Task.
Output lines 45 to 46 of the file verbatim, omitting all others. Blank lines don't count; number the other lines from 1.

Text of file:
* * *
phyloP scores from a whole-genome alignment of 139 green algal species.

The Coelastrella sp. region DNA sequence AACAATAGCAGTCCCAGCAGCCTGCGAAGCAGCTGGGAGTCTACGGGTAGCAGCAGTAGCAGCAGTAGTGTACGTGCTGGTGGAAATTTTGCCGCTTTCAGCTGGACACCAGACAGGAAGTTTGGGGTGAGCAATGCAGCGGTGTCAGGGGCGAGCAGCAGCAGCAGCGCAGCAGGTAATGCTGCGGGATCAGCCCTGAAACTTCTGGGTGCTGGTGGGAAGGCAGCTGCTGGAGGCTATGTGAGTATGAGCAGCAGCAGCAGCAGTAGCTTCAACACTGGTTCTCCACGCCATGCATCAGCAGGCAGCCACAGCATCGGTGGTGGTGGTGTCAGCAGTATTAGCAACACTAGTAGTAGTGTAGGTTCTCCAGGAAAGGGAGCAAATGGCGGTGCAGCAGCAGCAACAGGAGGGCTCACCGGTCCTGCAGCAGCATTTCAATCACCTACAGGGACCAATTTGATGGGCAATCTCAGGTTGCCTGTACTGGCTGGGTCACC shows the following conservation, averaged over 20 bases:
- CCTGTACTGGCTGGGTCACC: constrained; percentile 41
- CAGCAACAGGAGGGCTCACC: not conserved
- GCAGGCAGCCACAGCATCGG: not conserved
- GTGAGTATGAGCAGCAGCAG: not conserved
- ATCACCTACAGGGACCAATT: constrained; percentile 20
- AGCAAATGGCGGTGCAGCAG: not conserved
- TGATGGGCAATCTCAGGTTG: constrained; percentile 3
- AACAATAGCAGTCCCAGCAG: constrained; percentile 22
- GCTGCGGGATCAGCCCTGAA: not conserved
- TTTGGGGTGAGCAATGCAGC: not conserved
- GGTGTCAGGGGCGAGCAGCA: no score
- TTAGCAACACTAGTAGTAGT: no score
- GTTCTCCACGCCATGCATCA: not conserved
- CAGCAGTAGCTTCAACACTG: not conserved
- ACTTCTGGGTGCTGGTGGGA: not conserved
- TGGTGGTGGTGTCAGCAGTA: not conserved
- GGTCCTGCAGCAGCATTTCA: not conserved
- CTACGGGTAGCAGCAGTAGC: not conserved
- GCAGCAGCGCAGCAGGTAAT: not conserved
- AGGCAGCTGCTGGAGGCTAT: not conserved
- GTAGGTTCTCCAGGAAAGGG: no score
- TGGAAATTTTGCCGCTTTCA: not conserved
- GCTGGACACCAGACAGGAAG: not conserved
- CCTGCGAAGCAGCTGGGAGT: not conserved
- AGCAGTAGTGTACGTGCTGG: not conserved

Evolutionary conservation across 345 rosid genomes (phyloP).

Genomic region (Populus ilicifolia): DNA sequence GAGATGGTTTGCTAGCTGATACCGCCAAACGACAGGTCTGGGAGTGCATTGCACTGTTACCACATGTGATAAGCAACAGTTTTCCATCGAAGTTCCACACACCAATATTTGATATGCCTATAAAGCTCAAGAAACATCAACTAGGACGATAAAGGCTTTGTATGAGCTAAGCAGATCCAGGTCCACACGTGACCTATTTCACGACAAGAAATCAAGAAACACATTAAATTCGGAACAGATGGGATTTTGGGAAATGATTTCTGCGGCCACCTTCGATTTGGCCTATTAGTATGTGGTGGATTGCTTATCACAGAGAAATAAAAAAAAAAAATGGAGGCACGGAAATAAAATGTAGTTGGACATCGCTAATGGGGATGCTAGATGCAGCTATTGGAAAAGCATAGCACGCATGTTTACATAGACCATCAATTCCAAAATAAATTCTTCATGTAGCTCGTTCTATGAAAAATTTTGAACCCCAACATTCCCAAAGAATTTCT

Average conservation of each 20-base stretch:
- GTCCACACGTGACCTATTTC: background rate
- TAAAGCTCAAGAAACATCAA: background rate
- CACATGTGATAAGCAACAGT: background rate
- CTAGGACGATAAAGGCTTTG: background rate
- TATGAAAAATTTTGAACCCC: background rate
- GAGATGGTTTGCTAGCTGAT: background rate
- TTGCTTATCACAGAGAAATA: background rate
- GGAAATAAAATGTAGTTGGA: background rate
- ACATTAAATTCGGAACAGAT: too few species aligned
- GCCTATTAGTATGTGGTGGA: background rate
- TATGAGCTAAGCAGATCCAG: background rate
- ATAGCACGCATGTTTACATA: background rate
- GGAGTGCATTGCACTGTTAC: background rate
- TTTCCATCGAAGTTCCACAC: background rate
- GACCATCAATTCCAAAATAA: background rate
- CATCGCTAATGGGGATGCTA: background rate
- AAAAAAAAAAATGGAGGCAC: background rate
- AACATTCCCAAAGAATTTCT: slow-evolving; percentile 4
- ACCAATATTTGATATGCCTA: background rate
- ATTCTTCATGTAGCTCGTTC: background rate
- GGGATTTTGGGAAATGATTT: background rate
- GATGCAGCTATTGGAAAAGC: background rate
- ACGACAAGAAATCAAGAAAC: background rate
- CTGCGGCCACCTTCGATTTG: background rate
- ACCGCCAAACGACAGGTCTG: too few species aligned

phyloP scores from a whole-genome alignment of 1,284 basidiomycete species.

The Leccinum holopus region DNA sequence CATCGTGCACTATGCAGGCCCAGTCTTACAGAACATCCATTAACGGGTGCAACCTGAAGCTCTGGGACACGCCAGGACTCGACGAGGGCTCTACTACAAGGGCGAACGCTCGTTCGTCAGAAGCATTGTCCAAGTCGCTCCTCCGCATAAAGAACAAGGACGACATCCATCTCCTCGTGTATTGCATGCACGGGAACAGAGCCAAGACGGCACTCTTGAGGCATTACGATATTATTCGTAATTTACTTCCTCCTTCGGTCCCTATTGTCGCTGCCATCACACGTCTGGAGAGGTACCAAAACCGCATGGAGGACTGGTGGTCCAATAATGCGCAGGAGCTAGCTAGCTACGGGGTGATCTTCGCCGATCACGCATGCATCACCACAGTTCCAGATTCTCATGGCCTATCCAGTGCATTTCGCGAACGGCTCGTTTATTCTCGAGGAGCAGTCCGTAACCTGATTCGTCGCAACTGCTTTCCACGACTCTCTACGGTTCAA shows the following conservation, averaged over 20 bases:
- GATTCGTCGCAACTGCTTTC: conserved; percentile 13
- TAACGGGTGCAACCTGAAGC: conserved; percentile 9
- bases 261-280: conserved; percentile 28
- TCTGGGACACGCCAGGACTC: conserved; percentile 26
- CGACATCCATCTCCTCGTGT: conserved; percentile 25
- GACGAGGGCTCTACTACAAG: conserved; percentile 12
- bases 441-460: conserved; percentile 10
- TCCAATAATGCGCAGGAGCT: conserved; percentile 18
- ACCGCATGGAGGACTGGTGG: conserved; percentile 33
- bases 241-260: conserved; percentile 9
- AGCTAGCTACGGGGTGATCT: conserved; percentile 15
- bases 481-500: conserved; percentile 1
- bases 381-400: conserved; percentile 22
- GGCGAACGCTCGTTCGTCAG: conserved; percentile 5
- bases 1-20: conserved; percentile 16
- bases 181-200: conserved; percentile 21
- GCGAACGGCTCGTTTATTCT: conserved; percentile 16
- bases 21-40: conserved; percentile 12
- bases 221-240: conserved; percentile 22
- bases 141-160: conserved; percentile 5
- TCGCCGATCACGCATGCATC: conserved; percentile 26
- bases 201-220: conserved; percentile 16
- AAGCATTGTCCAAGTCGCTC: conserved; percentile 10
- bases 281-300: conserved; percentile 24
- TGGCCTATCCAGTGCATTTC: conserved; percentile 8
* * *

- GACCATCAATTCCAAAATAA: background rate
- CATCGCTAATGGGGATGCTA: background rate